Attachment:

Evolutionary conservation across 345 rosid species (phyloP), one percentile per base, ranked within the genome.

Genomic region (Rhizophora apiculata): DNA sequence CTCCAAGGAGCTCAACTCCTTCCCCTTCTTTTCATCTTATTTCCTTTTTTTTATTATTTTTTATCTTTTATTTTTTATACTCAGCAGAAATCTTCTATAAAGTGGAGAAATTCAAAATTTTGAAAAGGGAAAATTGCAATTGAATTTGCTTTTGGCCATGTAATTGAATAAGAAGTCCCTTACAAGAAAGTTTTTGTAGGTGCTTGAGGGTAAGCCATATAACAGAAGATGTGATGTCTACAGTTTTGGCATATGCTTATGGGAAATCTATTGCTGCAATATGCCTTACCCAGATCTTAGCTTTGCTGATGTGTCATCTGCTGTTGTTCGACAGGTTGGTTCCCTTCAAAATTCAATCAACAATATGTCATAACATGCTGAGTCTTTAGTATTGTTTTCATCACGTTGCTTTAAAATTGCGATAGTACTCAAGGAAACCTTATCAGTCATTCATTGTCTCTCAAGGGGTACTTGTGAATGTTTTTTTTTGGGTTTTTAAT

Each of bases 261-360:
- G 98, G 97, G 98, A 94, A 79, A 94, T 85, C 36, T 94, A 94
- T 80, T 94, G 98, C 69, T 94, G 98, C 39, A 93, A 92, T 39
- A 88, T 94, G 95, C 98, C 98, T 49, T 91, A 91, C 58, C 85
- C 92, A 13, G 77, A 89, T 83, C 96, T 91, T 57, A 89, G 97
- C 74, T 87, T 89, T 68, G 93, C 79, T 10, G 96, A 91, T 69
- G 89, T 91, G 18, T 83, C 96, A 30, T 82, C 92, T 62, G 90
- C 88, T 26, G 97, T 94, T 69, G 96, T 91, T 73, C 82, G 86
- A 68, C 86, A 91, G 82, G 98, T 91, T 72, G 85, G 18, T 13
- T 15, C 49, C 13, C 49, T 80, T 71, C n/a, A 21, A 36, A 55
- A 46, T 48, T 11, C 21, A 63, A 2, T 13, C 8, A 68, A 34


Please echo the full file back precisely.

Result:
Evolutionary conservation across 345 rosid species (phyloP), one percentile per base, ranked within the genome.

Genomic region (Rhizophora apiculata): DNA sequence CTCCAAGGAGCTCAACTCCTTCCCCTTCTTTTCATCTTATTTCCTTTTTTTTATTATTTTTTATCTTTTATTTTTTATACTCAGCAGAAATCTTCTATAAAGTGGAGAAATTCAAAATTTTGAAAAGGGAAAATTGCAATTGAATTTGCTTTTGGCCATGTAATTGAATAAGAAGTCCCTTACAAGAAAGTTTTTGTAGGTGCTTGAGGGTAAGCCATATAACAGAAGATGTGATGTCTACAGTTTTGGCATATGCTTATGGGAAATCTATTGCTGCAATATGCCTTACCCAGATCTTAGCTTTGCTGATGTGTCATCTGCTGTTGTTCGACAGGTTGGTTCCCTTCAAAATTCAATCAACAATATGTCATAACATGCTGAGTCTTTAGTATTGTTTTCATCACGTTGCTTTAAAATTGCGATAGTACTCAAGGAAACCTTATCAGTCATTCATTGTCTCTCAAGGGGTACTTGTGAATGTTTTTTTTTGGGTTTTTAAT

Each of bases 261-360:
- G 98, G 97, G 98, A 94, A 79, A 94, T 85, C 36, T 94, A 94
- T 80, T 94, G 98, C 69, T 94, G 98, C 39, A 93, A 92, T 39
- A 88, T 94, G 95, C 98, C 98, T 49, T 91, A 91, C 58, C 85
- C 92, A 13, G 77, A 89, T 83, C 96, T 91, T 57, A 89, G 97
- C 74, T 87, T 89, T 68, G 93, C 79, T 10, G 96, A 91, T 69
- G 89, T 91, G 18, T 83, C 96, A 30, T 82, C 92, T 62, G 90
- C 88, T 26, G 97, T 94, T 69, G 96, T 91, T 73, C 82, G 86
- A 68, C 86, A 91, G 82, G 98, T 91, T 72, G 85, G 18, T 13
- T 15, C 49, C 13, C 49, T 80, T 71, C n/a, A 21, A 36, A 55
- A 46, T 48, T 11, C 21, A 63, A 2, T 13, C 8, A 68, A 34